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Toronto film festival crosses over into TV

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    Director Sean Durkin (L) and actor Anatol Yusef arrive at the "Southcliffe" Premiere during the 2013 Toronto International Film Festival at Isabel Bader Theatre on September 6, 2013 in Toronto, Canada.Getty Images/AFP/File

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    Director Edgar Reitz of "Home From Home" poses during 2013 Toronto International Film Festival on September 9, 2013 in Toronto, Canada.Getty Images/AFP/File

The Toronto International Film Festival blurred the line between cinema and television this week -- for the first time showing small-screen dramas on the silver screen.

"We're dipping our toes into television," festival boss Cameron Bailey told AFP.

"There have been films made for (cable network) HBO, for example, that had also been shown in theaters in the past," he said, "but what we're seeing now is the border between cinema and television being pulled down."

The festival is screening four-part drama "Southcliffe" by British director Sean Durkin, who was last at the film festival in 2011 with "Martha Marcy May Marlene."

The 45-minute episodes, which chronicle a fictional British soldier's return from Afghanistan to turn his guns on the people of his hometown, are being shown consecutively, with an intermission between each.

Toronto film festival audiences will also be the first in North America to see Agnieska Holland's "Burning Bush," in three 80-minutes installations. The drama based on real events shows her native Czechoslovakia (now Czech Republic) at the height of political turmoil in 1969, after the Prague Spring crackdown.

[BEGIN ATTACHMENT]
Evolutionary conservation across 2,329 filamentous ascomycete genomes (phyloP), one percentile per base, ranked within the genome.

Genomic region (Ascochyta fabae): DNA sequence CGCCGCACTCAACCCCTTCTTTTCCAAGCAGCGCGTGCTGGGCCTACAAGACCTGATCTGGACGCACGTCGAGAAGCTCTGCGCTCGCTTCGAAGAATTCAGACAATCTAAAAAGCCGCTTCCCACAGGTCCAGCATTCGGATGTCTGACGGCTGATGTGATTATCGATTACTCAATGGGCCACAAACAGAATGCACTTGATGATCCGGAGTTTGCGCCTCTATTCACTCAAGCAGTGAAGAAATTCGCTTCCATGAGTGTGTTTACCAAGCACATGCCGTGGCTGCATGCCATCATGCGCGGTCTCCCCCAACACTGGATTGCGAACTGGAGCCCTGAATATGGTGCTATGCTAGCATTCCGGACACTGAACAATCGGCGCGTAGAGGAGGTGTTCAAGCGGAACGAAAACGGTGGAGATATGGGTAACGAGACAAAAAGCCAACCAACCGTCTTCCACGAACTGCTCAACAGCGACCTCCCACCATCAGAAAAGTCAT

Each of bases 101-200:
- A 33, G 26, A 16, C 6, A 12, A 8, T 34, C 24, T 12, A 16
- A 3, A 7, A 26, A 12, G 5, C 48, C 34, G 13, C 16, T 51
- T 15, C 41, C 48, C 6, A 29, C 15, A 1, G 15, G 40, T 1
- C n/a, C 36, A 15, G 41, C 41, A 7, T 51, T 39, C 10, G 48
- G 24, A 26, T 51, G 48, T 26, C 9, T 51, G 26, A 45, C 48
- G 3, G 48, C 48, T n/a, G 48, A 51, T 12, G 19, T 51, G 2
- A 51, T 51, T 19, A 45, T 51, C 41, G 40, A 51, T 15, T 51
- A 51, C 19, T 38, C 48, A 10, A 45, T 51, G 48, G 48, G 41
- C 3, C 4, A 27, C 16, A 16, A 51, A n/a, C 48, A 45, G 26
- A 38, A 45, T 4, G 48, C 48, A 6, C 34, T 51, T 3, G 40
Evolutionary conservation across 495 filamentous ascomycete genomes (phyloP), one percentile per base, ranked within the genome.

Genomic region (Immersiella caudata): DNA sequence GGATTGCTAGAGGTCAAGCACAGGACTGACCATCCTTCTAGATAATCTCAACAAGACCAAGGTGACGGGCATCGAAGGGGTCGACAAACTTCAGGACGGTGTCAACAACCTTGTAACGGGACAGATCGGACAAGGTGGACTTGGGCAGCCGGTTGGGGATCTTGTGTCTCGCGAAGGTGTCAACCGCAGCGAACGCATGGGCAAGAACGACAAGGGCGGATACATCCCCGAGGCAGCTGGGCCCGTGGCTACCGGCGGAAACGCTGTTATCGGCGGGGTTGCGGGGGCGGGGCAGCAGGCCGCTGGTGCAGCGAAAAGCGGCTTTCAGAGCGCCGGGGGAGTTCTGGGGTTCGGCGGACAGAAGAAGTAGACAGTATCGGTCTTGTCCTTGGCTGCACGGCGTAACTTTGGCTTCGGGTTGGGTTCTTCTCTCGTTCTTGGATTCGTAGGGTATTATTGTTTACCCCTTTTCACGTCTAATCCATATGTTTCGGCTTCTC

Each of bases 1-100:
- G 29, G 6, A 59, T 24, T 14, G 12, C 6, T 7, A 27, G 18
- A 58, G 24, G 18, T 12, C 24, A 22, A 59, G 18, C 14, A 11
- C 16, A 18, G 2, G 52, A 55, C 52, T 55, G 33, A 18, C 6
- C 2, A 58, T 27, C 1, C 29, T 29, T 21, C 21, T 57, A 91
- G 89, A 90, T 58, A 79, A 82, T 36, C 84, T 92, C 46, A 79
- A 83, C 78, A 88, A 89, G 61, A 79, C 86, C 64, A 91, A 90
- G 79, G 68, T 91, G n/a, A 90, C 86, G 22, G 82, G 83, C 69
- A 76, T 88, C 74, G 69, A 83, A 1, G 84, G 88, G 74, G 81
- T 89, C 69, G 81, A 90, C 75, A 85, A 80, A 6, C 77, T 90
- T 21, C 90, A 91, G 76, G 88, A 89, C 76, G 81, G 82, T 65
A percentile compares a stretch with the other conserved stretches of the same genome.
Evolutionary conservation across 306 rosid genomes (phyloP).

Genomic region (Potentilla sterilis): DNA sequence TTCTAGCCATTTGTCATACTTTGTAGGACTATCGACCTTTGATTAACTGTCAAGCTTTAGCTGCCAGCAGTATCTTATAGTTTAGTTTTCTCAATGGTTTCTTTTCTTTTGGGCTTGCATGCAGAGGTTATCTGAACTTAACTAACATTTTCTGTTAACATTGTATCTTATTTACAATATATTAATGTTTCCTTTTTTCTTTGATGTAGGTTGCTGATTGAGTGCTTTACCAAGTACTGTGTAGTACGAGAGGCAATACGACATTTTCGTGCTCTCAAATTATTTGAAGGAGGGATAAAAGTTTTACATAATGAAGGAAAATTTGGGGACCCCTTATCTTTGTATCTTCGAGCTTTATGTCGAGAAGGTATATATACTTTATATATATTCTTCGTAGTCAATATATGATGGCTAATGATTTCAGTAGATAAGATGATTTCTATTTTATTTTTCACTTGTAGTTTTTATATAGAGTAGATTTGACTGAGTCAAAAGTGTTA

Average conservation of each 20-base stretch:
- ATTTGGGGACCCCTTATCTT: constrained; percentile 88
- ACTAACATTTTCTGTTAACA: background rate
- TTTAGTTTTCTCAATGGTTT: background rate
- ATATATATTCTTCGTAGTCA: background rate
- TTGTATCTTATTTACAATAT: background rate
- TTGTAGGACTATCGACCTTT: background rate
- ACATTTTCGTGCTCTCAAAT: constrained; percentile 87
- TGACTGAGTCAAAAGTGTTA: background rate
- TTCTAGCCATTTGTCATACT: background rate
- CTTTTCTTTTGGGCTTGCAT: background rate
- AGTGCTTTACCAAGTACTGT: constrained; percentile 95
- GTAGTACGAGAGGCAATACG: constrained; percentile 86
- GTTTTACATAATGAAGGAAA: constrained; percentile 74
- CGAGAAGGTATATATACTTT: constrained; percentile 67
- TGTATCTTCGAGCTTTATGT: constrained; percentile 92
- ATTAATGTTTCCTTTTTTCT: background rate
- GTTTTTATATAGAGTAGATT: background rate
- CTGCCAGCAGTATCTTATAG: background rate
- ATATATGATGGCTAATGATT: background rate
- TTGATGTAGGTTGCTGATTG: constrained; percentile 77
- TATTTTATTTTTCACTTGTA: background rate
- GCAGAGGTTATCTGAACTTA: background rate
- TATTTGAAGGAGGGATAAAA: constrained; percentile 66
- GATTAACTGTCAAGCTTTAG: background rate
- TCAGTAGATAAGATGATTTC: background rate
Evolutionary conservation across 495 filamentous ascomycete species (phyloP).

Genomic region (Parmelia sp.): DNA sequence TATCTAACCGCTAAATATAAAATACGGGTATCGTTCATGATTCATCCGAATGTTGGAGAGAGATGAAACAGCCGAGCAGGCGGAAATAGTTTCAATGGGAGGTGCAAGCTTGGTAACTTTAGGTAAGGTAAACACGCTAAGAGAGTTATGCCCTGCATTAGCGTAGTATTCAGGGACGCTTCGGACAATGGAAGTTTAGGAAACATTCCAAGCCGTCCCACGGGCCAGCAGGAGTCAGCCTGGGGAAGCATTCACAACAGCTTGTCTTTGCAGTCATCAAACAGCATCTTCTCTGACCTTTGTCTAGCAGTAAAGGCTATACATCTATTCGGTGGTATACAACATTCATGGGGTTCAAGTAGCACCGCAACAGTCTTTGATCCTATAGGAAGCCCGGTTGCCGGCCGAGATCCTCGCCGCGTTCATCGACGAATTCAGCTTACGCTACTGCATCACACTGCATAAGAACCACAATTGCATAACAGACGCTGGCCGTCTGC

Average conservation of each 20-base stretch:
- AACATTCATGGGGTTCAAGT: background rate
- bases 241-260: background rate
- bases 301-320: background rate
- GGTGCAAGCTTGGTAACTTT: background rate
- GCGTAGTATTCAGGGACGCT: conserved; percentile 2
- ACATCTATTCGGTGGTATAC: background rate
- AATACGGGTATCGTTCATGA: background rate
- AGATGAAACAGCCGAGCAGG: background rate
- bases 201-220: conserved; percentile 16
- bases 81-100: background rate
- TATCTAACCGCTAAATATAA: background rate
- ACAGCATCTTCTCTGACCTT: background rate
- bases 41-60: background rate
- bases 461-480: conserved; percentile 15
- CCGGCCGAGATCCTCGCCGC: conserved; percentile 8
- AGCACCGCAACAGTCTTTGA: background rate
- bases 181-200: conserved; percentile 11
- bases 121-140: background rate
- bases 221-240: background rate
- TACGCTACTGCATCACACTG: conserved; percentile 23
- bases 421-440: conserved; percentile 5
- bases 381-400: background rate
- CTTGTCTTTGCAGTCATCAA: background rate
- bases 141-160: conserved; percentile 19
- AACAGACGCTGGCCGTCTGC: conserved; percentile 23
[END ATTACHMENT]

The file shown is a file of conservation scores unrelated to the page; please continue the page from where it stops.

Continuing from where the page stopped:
And fans of Edgar Reitz's landmark "Heimat" series -- 53 hours of domestic drama played out against the rise of the Nazis through to the division of East and West Germany and the crumbling of the Berlin Wall -- can delight in seeing the prequel feature film "Home from Home" (Die Andere Heimat) in Toronto.

"Three or four hours is a huge commitment during the film festival, but we just think the quality is so high that we're inviting people to binge," said Cameron. "We show it all."

He noted that it is "not unusual for people to watch an entire season of (Netflix's) 'House of Cards,' almost 13 hours of television over a weekend."

"I think it will be less and less unusual for people to watch that length of work in cinemas as well," he said.

Cameron said film festivals follow filmmaking trends, but he said he couldn't predict if the film and television industries -- the distributors -- will follow suit and also "become more integrated" soon.

Cameron said part of the reason for the crossover on the creative side is that "the quality of television shows have improved radically, with some of the best writing and acting happening now in television."

These longer story arcs, stretched out over one or more seasons, are also starting to attract big-name directors, including Martin Scorsese, iconic director of "The Departed," "Goodfellas" and "Taxi Driver" and whose TV series "Boardwalk Empire" started running on HBO in 2010, and Steven Soderbergh, of "Erin Brockovich" and "Traffic" fame, whose television mini-series "The Knick" is in pre-production.

The crossover between home and theater viewing is also moving in the other direction, thanks in part to the high bandwidth of the internet: video sharing website Vimeo is offering to stream up to 150 Toronto film festival world premieres.

The service allows filmmakers to set the price and geographical access for their movies.